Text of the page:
Rebuffed governor is attacked by both sides

Published April 1, 2005

Gov. Jeb Bush tried twice, through the Legislature, to save Terri Schiavo.

The first time was in October 2003, when state lawmakers passed a law allowing him to order doctors to reinsert her feeding tube after it had been out for six days. The Florida Supreme Court declared the law unconstitutional.

This last time, Bush took on a higher profile in the case after his brother, President Bush, said the federal government could do no more. The governor is a Catholic who fervently believes that the state should have done more to keep Schiavo alive.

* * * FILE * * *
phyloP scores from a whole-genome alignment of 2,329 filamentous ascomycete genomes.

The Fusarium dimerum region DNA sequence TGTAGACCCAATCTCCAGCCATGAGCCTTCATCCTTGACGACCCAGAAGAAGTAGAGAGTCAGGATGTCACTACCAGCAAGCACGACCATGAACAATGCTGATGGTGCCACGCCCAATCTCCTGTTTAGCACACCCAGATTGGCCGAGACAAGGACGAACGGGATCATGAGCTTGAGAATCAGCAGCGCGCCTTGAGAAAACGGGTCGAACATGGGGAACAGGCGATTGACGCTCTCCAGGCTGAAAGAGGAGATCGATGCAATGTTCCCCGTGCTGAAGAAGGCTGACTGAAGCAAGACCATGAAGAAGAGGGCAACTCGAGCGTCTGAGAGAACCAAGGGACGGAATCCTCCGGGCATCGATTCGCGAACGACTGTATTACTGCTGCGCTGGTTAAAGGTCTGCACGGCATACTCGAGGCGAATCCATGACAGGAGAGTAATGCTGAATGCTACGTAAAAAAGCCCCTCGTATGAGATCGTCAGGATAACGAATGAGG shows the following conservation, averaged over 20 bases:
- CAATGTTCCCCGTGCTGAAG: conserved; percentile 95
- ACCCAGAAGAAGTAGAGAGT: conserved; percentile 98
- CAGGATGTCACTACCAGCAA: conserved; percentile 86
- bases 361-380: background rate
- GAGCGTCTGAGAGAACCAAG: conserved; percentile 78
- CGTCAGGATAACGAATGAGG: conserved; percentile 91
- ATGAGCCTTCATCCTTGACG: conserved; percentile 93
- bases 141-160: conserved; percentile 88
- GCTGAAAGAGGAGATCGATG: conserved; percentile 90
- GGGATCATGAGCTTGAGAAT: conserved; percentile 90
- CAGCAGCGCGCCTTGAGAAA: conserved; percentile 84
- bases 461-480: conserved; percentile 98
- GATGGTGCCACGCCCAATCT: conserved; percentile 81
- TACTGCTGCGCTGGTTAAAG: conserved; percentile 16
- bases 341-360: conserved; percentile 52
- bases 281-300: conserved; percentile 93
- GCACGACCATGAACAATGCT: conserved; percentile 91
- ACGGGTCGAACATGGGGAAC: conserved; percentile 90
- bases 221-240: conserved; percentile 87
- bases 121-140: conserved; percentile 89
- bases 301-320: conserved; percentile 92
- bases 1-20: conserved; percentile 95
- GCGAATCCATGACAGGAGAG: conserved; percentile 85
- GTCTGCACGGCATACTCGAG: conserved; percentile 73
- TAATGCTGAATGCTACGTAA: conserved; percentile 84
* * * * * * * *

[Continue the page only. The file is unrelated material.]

"To have somebody starve to death troubles me greatly," Bush said last week.

But he could not persuade enough fellow Republicans in the state Senate to agree and support a bill.

The courts also rebuffed Bush at every turn. A neurologist who saw Schiavo on behalf of Bush's Department of Children and Families questioned whether Schiavo was in a persistent vegetative state, but his assessment was rejected by the courts.

Christian activists insisted Bush could do more.

"With the stroke of his pen, he could stop this," said Robert Schindler, Schiavo's father . "He's put Terri through a week of hell."

In the end, Florida's governor was under attack from those who said the government had no business meddling in a family matter and from those who said he wasn't doing enough.